The UK government has advised that everyone in the UK should now avoid “non-essential” travel and contact with others to fight coronavirus. The current advice is to avoid non-essential contact with others, including going to sporting events, pubs, clubs, theatres and social venues.
Our response to this is documented below and these decisions taken below have been taken in the interests of our supported people, staff and their families. They are also in alignment with actions taken by Public Health England, Department of Health (Doh) and the NHS and other care settings.
We will continue to review and monitor government advice and will provide detailed updates on the impact to our services in the coming weeks. We appreciate that the current situation will undoubtedly place everyone in a difficult situation and we are working with Public Health England and the government advice on the best way to help alleviate the situation and will update you as plans evolve.
The main messages are:
- if you live alone and you have symptoms of coronavirus illness (COVID-19), however mild, stay at home for 7 daysfrom when your symptoms started.
- if you live with others and you or one of them have symptoms of coronavirus, then all household members must stay at home and not leave the house for 14 days. The 14-day period starts from the day when the first person in the house became ill
- it is likely that people living within a household will infect each other or be infected already. Staying at home for 14 days will greatly reduce the overall amount of infection the household could pass on to others in the community
- for anyone in the household who starts displaying symptoms, they need to stay at home for 7 days from when the symptoms appeared, regardless of what day they are on in the original 14-day isolation period.
At Risk groups
The isolation guidance is particularly important for people who:
- are 70 or over
- have a long-term condition
- are pregnant
- have a weakened immune system
Anyone with a higher risk from viruses such as cold or flu should take sensible steps to reduce the risk of picking up infections. These steps include:
- wash your hands with soap and water often – do this for at least 20 seconds
- always wash your hands when you get home or into work
- use hand sanitiser gel if soap and water are not available
- cover your mouth and nose with a tissue or your sleeve (not your hands) when you cough or sneeze
- put used tissues in the bin immediately and wash your hands afterwards
- avoid close contact with people who have symptoms of coronavirus
- use the internet to seek advice in the first instance, if you do not have access to the internet or your symptoms are severe DO NOT go to the GP or A&E, instead call 111 or 999 for advice
Specific Measures taken to implement this advice
As a result of the advice we are putting in place a number of further measures to minimise the risks of spreading the virus – these will all be reviewed if further information becomes available or there is a change in advice from Public Health England or the Government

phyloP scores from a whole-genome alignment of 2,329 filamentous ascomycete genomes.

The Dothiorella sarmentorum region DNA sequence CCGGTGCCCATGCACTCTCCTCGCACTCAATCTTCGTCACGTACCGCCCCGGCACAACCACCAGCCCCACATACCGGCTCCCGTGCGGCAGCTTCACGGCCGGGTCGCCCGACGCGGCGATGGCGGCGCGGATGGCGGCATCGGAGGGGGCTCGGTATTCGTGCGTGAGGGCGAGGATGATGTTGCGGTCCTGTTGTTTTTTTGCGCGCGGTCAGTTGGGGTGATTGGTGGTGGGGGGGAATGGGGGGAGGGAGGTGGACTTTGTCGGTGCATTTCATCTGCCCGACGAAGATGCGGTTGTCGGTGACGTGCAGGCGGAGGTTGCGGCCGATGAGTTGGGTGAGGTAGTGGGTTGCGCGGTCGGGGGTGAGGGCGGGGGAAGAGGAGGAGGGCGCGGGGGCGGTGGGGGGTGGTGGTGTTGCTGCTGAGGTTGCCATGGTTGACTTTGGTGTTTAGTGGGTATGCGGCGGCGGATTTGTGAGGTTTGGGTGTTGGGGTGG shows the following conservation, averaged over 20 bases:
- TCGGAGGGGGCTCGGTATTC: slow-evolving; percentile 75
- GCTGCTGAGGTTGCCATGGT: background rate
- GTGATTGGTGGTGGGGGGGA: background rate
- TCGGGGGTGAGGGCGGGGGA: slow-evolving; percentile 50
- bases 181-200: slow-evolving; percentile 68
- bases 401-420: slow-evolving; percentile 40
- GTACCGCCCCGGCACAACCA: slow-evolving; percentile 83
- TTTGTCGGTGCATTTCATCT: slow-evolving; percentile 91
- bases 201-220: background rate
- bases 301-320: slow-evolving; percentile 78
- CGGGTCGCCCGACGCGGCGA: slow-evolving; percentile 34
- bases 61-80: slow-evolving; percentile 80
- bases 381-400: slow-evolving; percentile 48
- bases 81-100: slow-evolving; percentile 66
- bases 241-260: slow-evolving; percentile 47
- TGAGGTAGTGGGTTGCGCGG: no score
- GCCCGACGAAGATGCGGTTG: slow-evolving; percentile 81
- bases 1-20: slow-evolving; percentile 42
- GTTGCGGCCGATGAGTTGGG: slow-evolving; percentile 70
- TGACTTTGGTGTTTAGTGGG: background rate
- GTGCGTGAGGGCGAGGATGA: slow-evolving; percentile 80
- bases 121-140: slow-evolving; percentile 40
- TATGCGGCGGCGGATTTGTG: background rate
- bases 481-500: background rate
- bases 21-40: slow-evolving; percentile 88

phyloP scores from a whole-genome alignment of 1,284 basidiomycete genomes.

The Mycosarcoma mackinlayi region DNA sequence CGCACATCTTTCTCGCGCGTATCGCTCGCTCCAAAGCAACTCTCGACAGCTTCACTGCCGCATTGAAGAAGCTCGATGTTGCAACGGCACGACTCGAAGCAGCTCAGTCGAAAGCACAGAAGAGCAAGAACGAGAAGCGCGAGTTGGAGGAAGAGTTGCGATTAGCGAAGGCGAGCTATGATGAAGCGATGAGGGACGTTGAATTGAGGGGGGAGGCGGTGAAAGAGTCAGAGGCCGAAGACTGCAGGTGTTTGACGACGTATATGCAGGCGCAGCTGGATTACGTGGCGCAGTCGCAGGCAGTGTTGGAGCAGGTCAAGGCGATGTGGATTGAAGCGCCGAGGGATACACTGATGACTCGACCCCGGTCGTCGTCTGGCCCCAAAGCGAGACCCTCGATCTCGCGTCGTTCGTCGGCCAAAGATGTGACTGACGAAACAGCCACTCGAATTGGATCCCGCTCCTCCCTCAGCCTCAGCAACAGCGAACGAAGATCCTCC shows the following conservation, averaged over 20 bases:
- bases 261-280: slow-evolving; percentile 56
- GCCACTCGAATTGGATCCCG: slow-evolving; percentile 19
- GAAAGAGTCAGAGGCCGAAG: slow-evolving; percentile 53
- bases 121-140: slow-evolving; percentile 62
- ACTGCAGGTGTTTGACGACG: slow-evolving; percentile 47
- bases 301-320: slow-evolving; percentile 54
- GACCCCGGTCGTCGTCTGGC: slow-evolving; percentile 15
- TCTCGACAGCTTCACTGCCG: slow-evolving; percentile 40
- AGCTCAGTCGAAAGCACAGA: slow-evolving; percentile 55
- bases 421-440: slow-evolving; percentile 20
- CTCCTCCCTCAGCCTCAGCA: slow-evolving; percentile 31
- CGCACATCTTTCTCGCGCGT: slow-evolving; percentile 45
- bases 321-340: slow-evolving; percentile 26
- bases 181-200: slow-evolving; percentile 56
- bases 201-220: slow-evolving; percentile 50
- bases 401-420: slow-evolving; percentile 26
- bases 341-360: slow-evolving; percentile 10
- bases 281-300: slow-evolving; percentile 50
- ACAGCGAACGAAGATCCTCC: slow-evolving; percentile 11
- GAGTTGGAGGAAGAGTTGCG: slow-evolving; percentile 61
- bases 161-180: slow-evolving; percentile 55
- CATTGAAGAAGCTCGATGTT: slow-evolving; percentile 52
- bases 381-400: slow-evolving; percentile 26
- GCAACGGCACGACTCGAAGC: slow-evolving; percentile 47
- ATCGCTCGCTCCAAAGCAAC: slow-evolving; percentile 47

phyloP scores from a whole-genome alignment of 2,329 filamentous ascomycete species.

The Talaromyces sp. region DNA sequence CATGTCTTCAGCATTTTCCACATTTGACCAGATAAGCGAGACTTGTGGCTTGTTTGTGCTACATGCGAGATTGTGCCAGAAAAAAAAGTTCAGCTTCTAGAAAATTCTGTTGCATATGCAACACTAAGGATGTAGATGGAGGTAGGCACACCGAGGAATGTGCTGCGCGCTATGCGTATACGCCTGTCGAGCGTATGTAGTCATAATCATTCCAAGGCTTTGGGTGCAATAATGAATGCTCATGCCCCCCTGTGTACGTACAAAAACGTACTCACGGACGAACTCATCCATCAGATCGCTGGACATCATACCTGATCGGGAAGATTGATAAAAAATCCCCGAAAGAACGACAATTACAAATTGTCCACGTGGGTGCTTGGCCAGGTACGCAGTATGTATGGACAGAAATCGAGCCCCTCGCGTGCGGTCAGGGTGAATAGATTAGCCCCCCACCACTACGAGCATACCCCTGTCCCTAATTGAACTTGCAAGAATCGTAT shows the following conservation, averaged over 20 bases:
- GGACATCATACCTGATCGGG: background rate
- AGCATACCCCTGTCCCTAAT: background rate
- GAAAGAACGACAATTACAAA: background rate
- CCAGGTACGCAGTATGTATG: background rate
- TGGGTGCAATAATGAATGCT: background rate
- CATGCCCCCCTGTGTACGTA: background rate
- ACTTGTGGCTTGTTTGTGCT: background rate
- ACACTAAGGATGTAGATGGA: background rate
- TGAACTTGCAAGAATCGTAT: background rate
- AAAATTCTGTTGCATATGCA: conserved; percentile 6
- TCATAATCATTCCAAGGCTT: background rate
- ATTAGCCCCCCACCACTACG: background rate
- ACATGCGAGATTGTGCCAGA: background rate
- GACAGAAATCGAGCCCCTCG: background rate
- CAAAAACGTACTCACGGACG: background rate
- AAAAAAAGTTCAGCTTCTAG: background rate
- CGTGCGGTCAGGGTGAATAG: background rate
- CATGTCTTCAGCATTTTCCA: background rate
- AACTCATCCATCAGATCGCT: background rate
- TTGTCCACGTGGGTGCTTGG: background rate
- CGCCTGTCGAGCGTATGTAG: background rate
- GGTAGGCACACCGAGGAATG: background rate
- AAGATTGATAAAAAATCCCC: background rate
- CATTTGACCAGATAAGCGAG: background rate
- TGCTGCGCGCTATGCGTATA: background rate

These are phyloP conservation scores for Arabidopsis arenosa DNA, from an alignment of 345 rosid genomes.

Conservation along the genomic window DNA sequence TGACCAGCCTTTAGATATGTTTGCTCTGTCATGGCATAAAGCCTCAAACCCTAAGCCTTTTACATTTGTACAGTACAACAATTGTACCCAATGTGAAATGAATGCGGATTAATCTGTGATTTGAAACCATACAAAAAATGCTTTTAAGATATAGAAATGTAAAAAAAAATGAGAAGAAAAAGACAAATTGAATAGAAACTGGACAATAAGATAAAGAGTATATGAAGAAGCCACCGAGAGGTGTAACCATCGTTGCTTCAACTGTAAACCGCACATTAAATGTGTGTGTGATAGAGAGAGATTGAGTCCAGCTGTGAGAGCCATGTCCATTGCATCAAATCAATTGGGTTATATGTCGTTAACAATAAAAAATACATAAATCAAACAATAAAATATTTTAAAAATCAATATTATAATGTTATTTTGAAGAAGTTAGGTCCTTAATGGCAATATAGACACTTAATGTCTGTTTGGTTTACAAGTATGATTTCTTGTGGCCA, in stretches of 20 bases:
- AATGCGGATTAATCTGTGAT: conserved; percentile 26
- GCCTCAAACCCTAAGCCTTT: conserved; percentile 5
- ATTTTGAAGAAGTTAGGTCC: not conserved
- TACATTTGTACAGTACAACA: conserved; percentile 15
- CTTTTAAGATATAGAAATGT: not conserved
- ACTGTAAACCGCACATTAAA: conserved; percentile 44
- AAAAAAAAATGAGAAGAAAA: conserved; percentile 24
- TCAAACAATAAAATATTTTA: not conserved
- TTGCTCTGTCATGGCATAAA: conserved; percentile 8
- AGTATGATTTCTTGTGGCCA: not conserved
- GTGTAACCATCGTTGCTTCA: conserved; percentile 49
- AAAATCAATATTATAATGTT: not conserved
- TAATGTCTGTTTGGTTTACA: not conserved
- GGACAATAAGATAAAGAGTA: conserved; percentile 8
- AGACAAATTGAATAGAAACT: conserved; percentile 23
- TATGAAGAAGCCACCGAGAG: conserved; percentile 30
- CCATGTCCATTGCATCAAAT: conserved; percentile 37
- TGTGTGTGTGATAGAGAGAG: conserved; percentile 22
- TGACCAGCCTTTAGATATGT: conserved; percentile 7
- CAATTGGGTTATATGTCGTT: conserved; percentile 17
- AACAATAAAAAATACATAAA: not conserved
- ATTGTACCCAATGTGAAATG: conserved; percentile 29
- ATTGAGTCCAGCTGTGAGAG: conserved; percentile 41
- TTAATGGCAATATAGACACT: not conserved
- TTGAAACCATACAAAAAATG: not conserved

Social distancing advice
Social distancing measures (as defined by Public Health England as spending more than 15 minutes and within a 2-metre distance talking to someone) are now advised not only if we test positive or have symptoms, but in day to day life.
We ask staff to think about their actions in their private lives to protect themselves, their families, their colleagues and ultimately the people we support.
Services should think about measures they can take to implement social distancing but we are instructing services to:
- suspend all outdoor group activity until further notice
- limit visits to supermarkets/shops – these may be inevitable if supplies cannot be obtained from on-line suppliers but this should be by staff only
- stop all non-essential visitors to the service – family members can join their loved ones for a walk, or technology such as Facetime / Skype can be used where possible
All these measures will be reviewed against any change in advice.
Other Actions being taken
- office administration / finance and HR staff will work from home or spend limited time in the office if they need to pick something up or undertake a critical task that requires them to attend the office
- The Registered Manager Teams will work on alternate days to limit their contact in head office
- Calls to head office will be diverted to a mobile / answer machine if unanswered, messages will be picked up by the admin staff
- a number of Whatsapp groups have been set up to facilitate communication between:
- The Registered Manager and his management team
- The Administration, finance and HR teams
- The COVID-19 response co-ordination team
- All staff should direct queries to their managers, email addresses for the various teams will be displayed in the service
- A central register with all staff who are self-isolating and the end of their isolation period will be maintained
- Managers will be creating a picture of their teams so that any team that are at risk can be identified
- Managers will talk to all staff who staff annual leave as this may need to be rescinded
- Anyone isolating will have the period paid as SSP – it cannot be classed as annual leave
Overview of SSP for time of due to COVID-19
You can get £94.25 per week Statutory Sick Pay (SSP) if you’re too ill to work. It’s paid by your employer for up to 28 weeks.
If you are self-isolating because of coronavirus (COVID-19), you can claim SSP. You must be eligible for SSP.
You need to qualify for SSP and will be paid from the first day.